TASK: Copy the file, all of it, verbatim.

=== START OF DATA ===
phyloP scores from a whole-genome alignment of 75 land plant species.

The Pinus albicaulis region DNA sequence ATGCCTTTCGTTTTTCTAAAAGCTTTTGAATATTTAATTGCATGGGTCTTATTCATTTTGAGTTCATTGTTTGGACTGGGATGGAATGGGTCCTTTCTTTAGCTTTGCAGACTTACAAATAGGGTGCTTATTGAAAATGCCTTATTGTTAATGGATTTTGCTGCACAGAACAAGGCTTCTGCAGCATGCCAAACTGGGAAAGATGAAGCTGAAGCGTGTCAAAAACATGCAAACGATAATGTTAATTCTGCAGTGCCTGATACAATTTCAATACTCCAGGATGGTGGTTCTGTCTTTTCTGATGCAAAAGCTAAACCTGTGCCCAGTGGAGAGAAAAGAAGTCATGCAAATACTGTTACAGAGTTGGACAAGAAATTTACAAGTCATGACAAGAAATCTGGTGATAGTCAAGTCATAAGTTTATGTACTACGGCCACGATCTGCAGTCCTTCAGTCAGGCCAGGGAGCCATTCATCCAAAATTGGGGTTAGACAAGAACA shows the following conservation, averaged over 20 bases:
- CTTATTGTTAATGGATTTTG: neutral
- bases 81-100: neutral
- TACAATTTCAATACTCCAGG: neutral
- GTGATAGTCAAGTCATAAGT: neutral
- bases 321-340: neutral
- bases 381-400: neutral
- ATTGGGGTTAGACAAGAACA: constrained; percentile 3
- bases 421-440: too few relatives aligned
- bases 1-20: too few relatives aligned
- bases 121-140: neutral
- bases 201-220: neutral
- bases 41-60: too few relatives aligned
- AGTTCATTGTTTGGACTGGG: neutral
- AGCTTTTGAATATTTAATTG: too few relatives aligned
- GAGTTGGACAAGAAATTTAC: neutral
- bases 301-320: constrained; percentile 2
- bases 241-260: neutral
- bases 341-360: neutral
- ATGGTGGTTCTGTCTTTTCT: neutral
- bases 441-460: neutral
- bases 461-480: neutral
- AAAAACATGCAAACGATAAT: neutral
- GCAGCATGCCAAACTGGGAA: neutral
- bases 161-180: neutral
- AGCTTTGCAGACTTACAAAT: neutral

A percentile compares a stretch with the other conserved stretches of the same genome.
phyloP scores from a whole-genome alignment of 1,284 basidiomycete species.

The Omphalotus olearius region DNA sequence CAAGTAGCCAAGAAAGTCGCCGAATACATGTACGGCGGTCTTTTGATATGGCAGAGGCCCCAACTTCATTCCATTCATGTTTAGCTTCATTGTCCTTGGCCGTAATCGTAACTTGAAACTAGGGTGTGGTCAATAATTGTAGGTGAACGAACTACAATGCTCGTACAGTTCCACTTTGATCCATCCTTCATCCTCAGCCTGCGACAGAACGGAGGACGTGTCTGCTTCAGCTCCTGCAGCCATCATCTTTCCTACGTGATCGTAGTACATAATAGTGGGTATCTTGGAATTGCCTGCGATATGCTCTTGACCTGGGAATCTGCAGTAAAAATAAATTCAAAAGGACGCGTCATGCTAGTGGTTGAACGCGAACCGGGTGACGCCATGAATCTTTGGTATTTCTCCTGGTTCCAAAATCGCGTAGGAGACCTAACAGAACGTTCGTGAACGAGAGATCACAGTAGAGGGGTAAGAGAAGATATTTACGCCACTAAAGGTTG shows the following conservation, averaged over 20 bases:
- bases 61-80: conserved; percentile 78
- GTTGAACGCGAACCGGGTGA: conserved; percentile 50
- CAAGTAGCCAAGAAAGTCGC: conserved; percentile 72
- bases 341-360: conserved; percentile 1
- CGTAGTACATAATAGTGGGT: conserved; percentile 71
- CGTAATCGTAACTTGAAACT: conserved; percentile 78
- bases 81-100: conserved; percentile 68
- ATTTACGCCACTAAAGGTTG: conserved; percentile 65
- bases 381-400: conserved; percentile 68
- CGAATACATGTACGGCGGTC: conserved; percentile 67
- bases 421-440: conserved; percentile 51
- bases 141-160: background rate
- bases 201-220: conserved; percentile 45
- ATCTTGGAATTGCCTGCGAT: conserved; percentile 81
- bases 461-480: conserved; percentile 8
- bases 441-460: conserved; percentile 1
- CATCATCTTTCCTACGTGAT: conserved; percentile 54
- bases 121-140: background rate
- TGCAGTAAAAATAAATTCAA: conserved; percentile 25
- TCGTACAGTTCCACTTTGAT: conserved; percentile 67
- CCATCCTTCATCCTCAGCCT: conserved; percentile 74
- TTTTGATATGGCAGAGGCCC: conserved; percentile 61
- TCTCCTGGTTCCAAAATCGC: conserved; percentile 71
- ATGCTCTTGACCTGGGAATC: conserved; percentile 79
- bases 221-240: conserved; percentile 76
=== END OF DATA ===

phyloP scores from a whole-genome alignment of 75 land plant species.

The Pinus albicaulis region DNA sequence ATGCCTTTCGTTTTTCTAAAAGCTTTTGAATATTTAATTGCATGGGTCTTATTCATTTTGAGTTCATTGTTTGGACTGGGATGGAATGGGTCCTTTCTTTAGCTTTGCAGACTTACAAATAGGGTGCTTATTGAAAATGCCTTATTGTTAATGGATTTTGCTGCACAGAACAAGGCTTCTGCAGCATGCCAAACTGGGAAAGATGAAGCTGAAGCGTGTCAAAAACATGCAAACGATAATGTTAATTCTGCAGTGCCTGATACAATTTCAATACTCCAGGATGGTGGTTCTGTCTTTTCTGATGCAAAAGCTAAACCTGTGCCCAGTGGAGAGAAAAGAAGTCATGCAAATACTGTTACAGAGTTGGACAAGAAATTTACAAGTCATGACAAGAAATCTGGTGATAGTCAAGTCATAAGTTTATGTACTACGGCCACGATCTGCAGTCCTTCAGTCAGGCCAGGGAGCCATTCATCCAAAATTGGGGTTAGACAAGAACA shows the following conservation, averaged over 20 bases:
- CTTATTGTTAATGGATTTTG: neutral
- bases 81-100: neutral
- TACAATTTCAATACTCCAGG: neutral
- GTGATAGTCAAGTCATAAGT: neutral
- bases 321-340: neutral
- bases 381-400: neutral
- ATTGGGGTTAGACAAGAACA: constrained; percentile 3
- bases 421-440: too few relatives aligned
- bases 1-20: too few relatives aligned
- bases 121-140: neutral
- bases 201-220: neutral
- bases 41-60: too few relatives aligned
- AGTTCATTGTTTGGACTGGG: neutral
- AGCTTTTGAATATTTAATTG: too few relatives aligned
- GAGTTGGACAAGAAATTTAC: neutral
- bases 301-320: constrained; percentile 2
- bases 241-260: neutral
- bases 341-360: neutral
- ATGGTGGTTCTGTCTTTTCT: neutral
- bases 441-460: neutral
- bases 461-480: neutral
- AAAAACATGCAAACGATAAT: neutral
- GCAGCATGCCAAACTGGGAA: neutral
- bases 161-180: neutral
- AGCTTTGCAGACTTACAAAT: neutral

A percentile compares a stretch with the other conserved stretches of the same genome.
phyloP scores from a whole-genome alignment of 1,284 basidiomycete species.

The Omphalotus olearius region DNA sequence CAAGTAGCCAAGAAAGTCGCCGAATACATGTACGGCGGTCTTTTGATATGGCAGAGGCCCCAACTTCATTCCATTCATGTTTAGCTTCATTGTCCTTGGCCGTAATCGTAACTTGAAACTAGGGTGTGGTCAATAATTGTAGGTGAACGAACTACAATGCTCGTACAGTTCCACTTTGATCCATCCTTCATCCTCAGCCTGCGACAGAACGGAGGACGTGTCTGCTTCAGCTCCTGCAGCCATCATCTTTCCTACGTGATCGTAGTACATAATAGTGGGTATCTTGGAATTGCCTGCGATATGCTCTTGACCTGGGAATCTGCAGTAAAAATAAATTCAAAAGGACGCGTCATGCTAGTGGTTGAACGCGAACCGGGTGACGCCATGAATCTTTGGTATTTCTCCTGGTTCCAAAATCGCGTAGGAGACCTAACAGAACGTTCGTGAACGAGAGATCACAGTAGAGGGGTAAGAGAAGATATTTACGCCACTAAAGGTTG shows the following conservation, averaged over 20 bases:
- bases 61-80: conserved; percentile 78
- GTTGAACGCGAACCGGGTGA: conserved; percentile 50
- CAAGTAGCCAAGAAAGTCGC: conserved; percentile 72
- bases 341-360: conserved; percentile 1
- CGTAGTACATAATAGTGGGT: conserved; percentile 71
- CGTAATCGTAACTTGAAACT: conserved; percentile 78
- bases 81-100: conserved; percentile 68
- ATTTACGCCACTAAAGGTTG: conserved; percentile 65
- bases 381-400: conserved; percentile 68
- CGAATACATGTACGGCGGTC: conserved; percentile 67
- bases 421-440: conserved; percentile 51
- bases 141-160: background rate
- bases 201-220: conserved; percentile 45
- ATCTTGGAATTGCCTGCGAT: conserved; percentile 81
- bases 461-480: conserved; percentile 8
- bases 441-460: conserved; percentile 1
- CATCATCTTTCCTACGTGAT: conserved; percentile 54
- bases 121-140: background rate
- TGCAGTAAAAATAAATTCAA: conserved; percentile 25
- TCGTACAGTTCCACTTTGAT: conserved; percentile 67
- CCATCCTTCATCCTCAGCCT: conserved; percentile 74
- TTTTGATATGGCAGAGGCCC: conserved; percentile 61
- TCTCCTGGTTCCAAAATCGC: conserved; percentile 71
- ATGCTCTTGACCTGGGAATC: conserved; percentile 79
- bases 221-240: conserved; percentile 76